Wednesday, March 30, 2011

Sunday, March 27, 2011

Unpacking Boxes and Then Building New Ones

More planning took place here this weekend than anything else. We were visited by folks from various tree companies. It is truly amazing the price range we were quoted to cut down the two trees I mentioned in my last post~ one company (a national chain) wanted well over $3000 to do both trees WITHOUT grinding the stumps and another, on the low end, would do one for about $600, stump and all. We got to meet lots of different personalities too, which was VERY interesting for a people-watcher like myself. There is still one company left to give us an estimate, and a few weeks before we'd schedule the work, but I am pretty sure we know who has the job already. Although we have yet to hire someone, my advice if you need to do this someday: actually talk to the people and meet them if you can. There are A LOT of wackos out there with chainsaws!

Other than plotting the murder of our trees, hubs and I spent the majority of Saturday unpacking the last of the boxes in our garage and planning out cold frames. We finished unpacking everything within the first year~ an astonishing achievement! As far as the frames go~ my aunt recently gave my dad some old shower doors he passed on to me which I thought would make awesome lids for the frames. It'd be awesome to be able to grow some herbs and spinach a little earlier and later in the year. Spinach goes great with eggs, which hopefully we will have a lot of around here in the near future. We don't have any plans and I am not a visual artist, I'll admit, so it took us some time and a lot of sketches to agree on a design and materials. Though we originally planned on just using untreated pine and resigning ourselves to rebuilding them in a few years, if I can successfully drum up a few more writing gigs to pad my farm fund, I think we'll splurge on cedar so they will last longer. I love my husband very much, but trying to explain what I had envisioned to a tech guy when I have no art skills was pretty frustrating. I guess I want to make all the confusion involved a little more worthwhile and just do it right the first time.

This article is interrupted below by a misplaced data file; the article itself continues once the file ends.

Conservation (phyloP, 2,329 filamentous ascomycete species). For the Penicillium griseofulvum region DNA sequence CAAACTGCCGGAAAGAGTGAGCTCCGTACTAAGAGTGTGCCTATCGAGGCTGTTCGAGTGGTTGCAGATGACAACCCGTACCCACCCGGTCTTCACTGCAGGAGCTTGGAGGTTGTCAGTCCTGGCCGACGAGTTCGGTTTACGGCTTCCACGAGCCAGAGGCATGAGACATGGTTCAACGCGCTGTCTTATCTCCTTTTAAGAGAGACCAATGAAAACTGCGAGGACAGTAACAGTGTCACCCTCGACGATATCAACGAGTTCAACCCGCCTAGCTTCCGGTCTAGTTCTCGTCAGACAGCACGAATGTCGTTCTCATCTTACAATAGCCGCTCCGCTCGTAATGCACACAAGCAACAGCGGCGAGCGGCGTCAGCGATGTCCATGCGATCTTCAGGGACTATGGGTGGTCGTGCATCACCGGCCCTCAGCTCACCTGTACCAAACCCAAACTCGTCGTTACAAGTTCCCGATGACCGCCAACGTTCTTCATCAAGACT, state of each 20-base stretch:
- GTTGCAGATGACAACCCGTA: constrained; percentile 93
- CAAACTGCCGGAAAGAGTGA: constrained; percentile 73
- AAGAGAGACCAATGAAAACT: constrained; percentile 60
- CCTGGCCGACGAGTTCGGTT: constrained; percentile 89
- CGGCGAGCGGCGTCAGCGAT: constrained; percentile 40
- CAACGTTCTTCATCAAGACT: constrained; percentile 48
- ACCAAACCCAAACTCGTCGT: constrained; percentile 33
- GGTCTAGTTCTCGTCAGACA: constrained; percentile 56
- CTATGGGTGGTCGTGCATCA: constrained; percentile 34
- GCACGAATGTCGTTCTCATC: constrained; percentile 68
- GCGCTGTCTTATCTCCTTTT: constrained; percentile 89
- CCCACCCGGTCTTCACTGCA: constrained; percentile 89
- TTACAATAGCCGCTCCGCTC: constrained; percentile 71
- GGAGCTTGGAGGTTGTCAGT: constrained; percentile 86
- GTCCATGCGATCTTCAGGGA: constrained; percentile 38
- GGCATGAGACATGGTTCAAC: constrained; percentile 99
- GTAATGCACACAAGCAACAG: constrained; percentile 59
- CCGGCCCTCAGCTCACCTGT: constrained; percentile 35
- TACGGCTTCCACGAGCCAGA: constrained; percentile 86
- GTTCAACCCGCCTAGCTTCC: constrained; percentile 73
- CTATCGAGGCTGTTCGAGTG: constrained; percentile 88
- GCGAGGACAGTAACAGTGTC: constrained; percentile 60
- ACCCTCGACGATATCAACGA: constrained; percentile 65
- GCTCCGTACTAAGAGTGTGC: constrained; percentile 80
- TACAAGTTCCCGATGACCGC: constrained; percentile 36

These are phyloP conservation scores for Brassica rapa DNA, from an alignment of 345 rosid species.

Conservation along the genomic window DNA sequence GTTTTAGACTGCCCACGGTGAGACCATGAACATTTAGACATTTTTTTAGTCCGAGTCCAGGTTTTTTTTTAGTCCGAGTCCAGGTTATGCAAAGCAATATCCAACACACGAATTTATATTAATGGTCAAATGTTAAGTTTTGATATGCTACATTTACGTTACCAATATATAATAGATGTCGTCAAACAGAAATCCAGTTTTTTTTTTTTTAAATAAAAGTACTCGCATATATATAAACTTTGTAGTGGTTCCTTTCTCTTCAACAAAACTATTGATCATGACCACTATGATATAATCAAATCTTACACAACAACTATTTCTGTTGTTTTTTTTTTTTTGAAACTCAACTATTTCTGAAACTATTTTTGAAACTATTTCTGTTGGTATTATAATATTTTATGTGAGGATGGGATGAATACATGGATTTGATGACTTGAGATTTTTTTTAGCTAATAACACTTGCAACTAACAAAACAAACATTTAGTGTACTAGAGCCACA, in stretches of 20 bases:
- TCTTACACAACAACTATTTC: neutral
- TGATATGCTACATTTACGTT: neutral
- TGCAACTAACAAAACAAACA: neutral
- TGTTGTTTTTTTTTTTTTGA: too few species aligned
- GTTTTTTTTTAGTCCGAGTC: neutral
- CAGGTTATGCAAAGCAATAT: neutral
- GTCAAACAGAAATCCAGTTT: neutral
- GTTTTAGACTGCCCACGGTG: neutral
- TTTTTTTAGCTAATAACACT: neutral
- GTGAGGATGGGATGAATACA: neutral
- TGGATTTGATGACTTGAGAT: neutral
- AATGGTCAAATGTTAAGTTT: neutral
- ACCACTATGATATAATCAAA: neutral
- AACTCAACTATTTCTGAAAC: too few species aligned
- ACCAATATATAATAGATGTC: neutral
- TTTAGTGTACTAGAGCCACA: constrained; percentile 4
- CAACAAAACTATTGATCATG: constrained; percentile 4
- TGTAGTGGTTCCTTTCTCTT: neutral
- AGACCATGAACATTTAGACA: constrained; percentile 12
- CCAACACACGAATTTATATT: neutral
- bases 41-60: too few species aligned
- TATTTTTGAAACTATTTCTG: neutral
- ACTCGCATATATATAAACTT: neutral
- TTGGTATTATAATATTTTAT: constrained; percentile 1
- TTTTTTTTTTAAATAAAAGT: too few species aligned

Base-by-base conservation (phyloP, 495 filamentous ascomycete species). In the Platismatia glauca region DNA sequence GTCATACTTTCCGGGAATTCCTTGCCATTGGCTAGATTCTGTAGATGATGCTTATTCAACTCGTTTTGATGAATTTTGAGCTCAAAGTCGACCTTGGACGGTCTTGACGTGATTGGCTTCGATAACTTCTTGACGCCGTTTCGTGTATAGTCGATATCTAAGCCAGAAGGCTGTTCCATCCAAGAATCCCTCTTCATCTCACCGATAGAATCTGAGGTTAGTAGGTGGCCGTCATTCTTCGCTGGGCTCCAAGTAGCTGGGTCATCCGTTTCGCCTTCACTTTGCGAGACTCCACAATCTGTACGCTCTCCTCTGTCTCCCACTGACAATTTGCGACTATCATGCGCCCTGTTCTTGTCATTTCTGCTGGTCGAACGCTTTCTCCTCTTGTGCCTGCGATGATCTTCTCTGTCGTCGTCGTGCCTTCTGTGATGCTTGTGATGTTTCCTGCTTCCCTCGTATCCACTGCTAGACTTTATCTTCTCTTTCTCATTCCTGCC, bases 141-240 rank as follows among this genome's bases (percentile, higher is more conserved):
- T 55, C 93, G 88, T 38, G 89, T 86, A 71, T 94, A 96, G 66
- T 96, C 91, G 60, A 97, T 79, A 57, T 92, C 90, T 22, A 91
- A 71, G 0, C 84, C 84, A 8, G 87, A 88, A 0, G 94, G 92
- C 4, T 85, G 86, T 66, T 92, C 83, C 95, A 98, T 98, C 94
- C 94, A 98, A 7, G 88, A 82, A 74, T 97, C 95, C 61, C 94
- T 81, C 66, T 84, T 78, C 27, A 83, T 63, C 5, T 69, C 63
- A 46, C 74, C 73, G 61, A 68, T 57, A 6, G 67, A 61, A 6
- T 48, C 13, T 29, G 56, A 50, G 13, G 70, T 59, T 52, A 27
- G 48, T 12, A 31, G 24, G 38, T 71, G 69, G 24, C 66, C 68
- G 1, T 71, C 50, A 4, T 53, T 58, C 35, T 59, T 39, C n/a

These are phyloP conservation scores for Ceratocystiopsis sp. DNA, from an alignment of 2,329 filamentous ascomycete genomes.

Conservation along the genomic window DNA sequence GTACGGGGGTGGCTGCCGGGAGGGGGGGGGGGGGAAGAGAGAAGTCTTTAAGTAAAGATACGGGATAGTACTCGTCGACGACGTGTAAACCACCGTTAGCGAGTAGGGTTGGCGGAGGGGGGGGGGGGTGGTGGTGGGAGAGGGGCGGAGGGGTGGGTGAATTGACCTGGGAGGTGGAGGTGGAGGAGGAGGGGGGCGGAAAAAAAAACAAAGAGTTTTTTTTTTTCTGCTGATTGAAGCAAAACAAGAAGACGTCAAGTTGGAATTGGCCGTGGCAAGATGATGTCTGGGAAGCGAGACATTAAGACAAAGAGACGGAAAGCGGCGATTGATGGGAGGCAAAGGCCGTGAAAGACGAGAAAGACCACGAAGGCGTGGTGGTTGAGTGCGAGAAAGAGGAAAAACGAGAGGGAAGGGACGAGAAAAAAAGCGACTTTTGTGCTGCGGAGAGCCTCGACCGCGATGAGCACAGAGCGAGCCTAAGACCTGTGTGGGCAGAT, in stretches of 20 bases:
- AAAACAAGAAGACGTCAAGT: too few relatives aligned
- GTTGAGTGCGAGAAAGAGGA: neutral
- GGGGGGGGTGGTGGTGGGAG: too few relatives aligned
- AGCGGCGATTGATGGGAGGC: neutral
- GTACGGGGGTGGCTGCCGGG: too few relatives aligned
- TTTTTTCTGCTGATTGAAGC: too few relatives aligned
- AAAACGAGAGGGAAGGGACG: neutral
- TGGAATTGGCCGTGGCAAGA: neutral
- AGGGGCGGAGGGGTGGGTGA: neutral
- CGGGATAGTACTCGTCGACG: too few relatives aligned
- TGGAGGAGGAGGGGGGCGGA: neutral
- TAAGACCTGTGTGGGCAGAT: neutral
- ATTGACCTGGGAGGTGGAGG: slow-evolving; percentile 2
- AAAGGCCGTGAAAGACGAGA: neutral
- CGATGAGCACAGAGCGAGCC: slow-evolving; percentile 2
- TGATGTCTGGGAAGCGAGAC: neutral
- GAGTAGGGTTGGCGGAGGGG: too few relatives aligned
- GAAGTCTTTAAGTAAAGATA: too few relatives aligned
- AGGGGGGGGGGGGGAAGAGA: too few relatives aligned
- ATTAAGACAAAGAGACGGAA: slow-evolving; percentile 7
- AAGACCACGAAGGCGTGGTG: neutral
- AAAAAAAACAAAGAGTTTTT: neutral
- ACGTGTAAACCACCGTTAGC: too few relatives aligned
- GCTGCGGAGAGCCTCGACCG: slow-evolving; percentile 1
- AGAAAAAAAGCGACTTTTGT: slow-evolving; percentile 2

Our weekend was otherwise uneventful and relaxing, with the typical preparations for the coming week taking most of the day today. The fridge and pantry are filled back up, the clothes are washing and drying, and my amazing (and patient) former-chef husband made a fantastic frittata for dinner tonight. The perfect ending to a perfect day. Next come five more days of the job-that-pays-for-this, and then the awards ceremony at the college for the poetry contest (I got second place!) and a trip to Amish country to stock up on dry goods. I see more steel cut oats in my future. :)

Hope you all have a fantastic week!

Thursday, March 24, 2011

Out of Decay Springs Life

In front of my home there is a gigantic cottonwood tree. It towers over the house and has a really great creepy aesthetic to it, the way the bark hangs off in tendrils sometimes and the gray coloring of the very textured bark. When we bought the house around this time last year, I think we both were a bit entranced by their beauty, the slightly dark and melancholy beauty they added to an otherwise pastoral landscape. And then the temperatures warmed up and the seeds started to rain down on our yard, like an invasion of cotton fluff. It looked alike summer snow, only fluffier, the way it blanketed the grass. Adorable, but a royal pain to clean up.
Now that the snow has thawed and the ground has begun to absorb some of the associated moisture, I've got to spend more time with the trees in our yard, walking the woods at the rear of our lot with my daughter, and exploring a bit. There's a lot to do around here when the weather warms up, so I sure am glad I bought an extra week of vacation at work. I'm really going to need it.